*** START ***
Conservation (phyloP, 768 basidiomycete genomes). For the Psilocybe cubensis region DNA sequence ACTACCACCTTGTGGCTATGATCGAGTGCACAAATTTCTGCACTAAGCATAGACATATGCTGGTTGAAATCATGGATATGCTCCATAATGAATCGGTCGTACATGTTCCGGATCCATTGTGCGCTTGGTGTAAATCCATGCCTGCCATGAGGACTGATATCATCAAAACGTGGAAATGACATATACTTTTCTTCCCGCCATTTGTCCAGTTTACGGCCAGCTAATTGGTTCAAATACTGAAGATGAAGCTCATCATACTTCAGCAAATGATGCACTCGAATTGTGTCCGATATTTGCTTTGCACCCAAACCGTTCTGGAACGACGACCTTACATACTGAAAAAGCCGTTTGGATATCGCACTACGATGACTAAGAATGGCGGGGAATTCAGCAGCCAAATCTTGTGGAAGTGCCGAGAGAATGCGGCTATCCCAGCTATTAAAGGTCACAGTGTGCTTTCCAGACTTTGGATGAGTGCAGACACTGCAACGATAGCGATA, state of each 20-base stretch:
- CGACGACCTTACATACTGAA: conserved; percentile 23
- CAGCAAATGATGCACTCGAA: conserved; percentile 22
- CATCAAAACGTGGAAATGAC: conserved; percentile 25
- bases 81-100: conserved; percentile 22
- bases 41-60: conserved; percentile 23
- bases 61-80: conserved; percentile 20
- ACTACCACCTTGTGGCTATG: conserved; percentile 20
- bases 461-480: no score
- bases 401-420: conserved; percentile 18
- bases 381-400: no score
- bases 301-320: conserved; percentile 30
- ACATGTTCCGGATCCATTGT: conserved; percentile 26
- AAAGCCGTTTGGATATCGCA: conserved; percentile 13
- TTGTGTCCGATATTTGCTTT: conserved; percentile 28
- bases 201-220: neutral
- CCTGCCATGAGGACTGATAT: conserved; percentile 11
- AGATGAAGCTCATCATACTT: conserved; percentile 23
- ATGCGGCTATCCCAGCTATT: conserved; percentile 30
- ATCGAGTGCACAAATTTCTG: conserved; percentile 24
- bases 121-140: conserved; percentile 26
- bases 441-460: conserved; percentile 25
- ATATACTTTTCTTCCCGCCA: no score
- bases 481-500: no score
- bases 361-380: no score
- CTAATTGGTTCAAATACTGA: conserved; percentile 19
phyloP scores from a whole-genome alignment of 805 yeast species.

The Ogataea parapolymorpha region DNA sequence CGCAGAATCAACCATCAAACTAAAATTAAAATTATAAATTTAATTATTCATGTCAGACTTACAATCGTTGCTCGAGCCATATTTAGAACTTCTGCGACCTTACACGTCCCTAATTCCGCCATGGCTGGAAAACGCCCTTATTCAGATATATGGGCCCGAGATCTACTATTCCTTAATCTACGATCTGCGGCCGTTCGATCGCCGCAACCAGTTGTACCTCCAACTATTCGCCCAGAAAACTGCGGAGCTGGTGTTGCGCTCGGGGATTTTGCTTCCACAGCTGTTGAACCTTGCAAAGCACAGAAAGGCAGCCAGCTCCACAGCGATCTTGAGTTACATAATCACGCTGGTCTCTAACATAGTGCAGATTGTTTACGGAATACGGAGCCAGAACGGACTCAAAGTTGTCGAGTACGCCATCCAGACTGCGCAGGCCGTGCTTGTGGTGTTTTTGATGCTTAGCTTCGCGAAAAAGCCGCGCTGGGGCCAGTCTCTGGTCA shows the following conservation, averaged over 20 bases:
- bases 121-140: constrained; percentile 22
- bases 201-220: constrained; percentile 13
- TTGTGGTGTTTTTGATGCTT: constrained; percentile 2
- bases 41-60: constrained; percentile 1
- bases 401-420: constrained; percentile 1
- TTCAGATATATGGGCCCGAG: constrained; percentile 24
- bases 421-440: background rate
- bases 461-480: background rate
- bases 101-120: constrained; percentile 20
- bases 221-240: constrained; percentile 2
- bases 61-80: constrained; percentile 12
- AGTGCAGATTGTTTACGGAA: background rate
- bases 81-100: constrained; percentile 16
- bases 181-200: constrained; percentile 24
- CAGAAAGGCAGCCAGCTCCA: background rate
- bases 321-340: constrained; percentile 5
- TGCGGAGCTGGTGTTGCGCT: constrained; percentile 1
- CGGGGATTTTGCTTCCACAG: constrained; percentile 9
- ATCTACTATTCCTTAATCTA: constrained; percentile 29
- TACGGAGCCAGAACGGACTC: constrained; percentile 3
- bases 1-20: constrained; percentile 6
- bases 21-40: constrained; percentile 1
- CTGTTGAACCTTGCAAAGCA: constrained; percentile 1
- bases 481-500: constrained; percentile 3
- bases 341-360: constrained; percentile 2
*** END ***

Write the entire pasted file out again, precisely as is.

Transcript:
Conservation (phyloP, 768 basidiomycete genomes). For the Psilocybe cubensis region DNA sequence ACTACCACCTTGTGGCTATGATCGAGTGCACAAATTTCTGCACTAAGCATAGACATATGCTGGTTGAAATCATGGATATGCTCCATAATGAATCGGTCGTACATGTTCCGGATCCATTGTGCGCTTGGTGTAAATCCATGCCTGCCATGAGGACTGATATCATCAAAACGTGGAAATGACATATACTTTTCTTCCCGCCATTTGTCCAGTTTACGGCCAGCTAATTGGTTCAAATACTGAAGATGAAGCTCATCATACTTCAGCAAATGATGCACTCGAATTGTGTCCGATATTTGCTTTGCACCCAAACCGTTCTGGAACGACGACCTTACATACTGAAAAAGCCGTTTGGATATCGCACTACGATGACTAAGAATGGCGGGGAATTCAGCAGCCAAATCTTGTGGAAGTGCCGAGAGAATGCGGCTATCCCAGCTATTAAAGGTCACAGTGTGCTTTCCAGACTTTGGATGAGTGCAGACACTGCAACGATAGCGATA, state of each 20-base stretch:
- CGACGACCTTACATACTGAA: conserved; percentile 23
- CAGCAAATGATGCACTCGAA: conserved; percentile 22
- CATCAAAACGTGGAAATGAC: conserved; percentile 25
- bases 81-100: conserved; percentile 22
- bases 41-60: conserved; percentile 23
- bases 61-80: conserved; percentile 20
- ACTACCACCTTGTGGCTATG: conserved; percentile 20
- bases 461-480: no score
- bases 401-420: conserved; percentile 18
- bases 381-400: no score
- bases 301-320: conserved; percentile 30
- ACATGTTCCGGATCCATTGT: conserved; percentile 26
- AAAGCCGTTTGGATATCGCA: conserved; percentile 13
- TTGTGTCCGATATTTGCTTT: conserved; percentile 28
- bases 201-220: neutral
- CCTGCCATGAGGACTGATAT: conserved; percentile 11
- AGATGAAGCTCATCATACTT: conserved; percentile 23
- ATGCGGCTATCCCAGCTATT: conserved; percentile 30
- ATCGAGTGCACAAATTTCTG: conserved; percentile 24
- bases 121-140: conserved; percentile 26
- bases 441-460: conserved; percentile 25
- ATATACTTTTCTTCCCGCCA: no score
- bases 481-500: no score
- bases 361-380: no score
- CTAATTGGTTCAAATACTGA: conserved; percentile 19
phyloP scores from a whole-genome alignment of 805 yeast species.

The Ogataea parapolymorpha region DNA sequence CGCAGAATCAACCATCAAACTAAAATTAAAATTATAAATTTAATTATTCATGTCAGACTTACAATCGTTGCTCGAGCCATATTTAGAACTTCTGCGACCTTACACGTCCCTAATTCCGCCATGGCTGGAAAACGCCCTTATTCAGATATATGGGCCCGAGATCTACTATTCCTTAATCTACGATCTGCGGCCGTTCGATCGCCGCAACCAGTTGTACCTCCAACTATTCGCCCAGAAAACTGCGGAGCTGGTGTTGCGCTCGGGGATTTTGCTTCCACAGCTGTTGAACCTTGCAAAGCACAGAAAGGCAGCCAGCTCCACAGCGATCTTGAGTTACATAATCACGCTGGTCTCTAACATAGTGCAGATTGTTTACGGAATACGGAGCCAGAACGGACTCAAAGTTGTCGAGTACGCCATCCAGACTGCGCAGGCCGTGCTTGTGGTGTTTTTGATGCTTAGCTTCGCGAAAAAGCCGCGCTGGGGCCAGTCTCTGGTCA shows the following conservation, averaged over 20 bases:
- bases 121-140: constrained; percentile 22
- bases 201-220: constrained; percentile 13
- TTGTGGTGTTTTTGATGCTT: constrained; percentile 2
- bases 41-60: constrained; percentile 1
- bases 401-420: constrained; percentile 1
- TTCAGATATATGGGCCCGAG: constrained; percentile 24
- bases 421-440: background rate
- bases 461-480: background rate
- bases 101-120: constrained; percentile 20
- bases 221-240: constrained; percentile 2
- bases 61-80: constrained; percentile 12
- AGTGCAGATTGTTTACGGAA: background rate
- bases 81-100: constrained; percentile 16
- bases 181-200: constrained; percentile 24
- CAGAAAGGCAGCCAGCTCCA: background rate
- bases 321-340: constrained; percentile 5
- TGCGGAGCTGGTGTTGCGCT: constrained; percentile 1
- CGGGGATTTTGCTTCCACAG: constrained; percentile 9
- ATCTACTATTCCTTAATCTA: constrained; percentile 29
- TACGGAGCCAGAACGGACTC: constrained; percentile 3
- bases 1-20: constrained; percentile 6
- bases 21-40: constrained; percentile 1
- CTGTTGAACCTTGCAAAGCA: constrained; percentile 1
- bases 481-500: constrained; percentile 3
- bases 341-360: constrained; percentile 2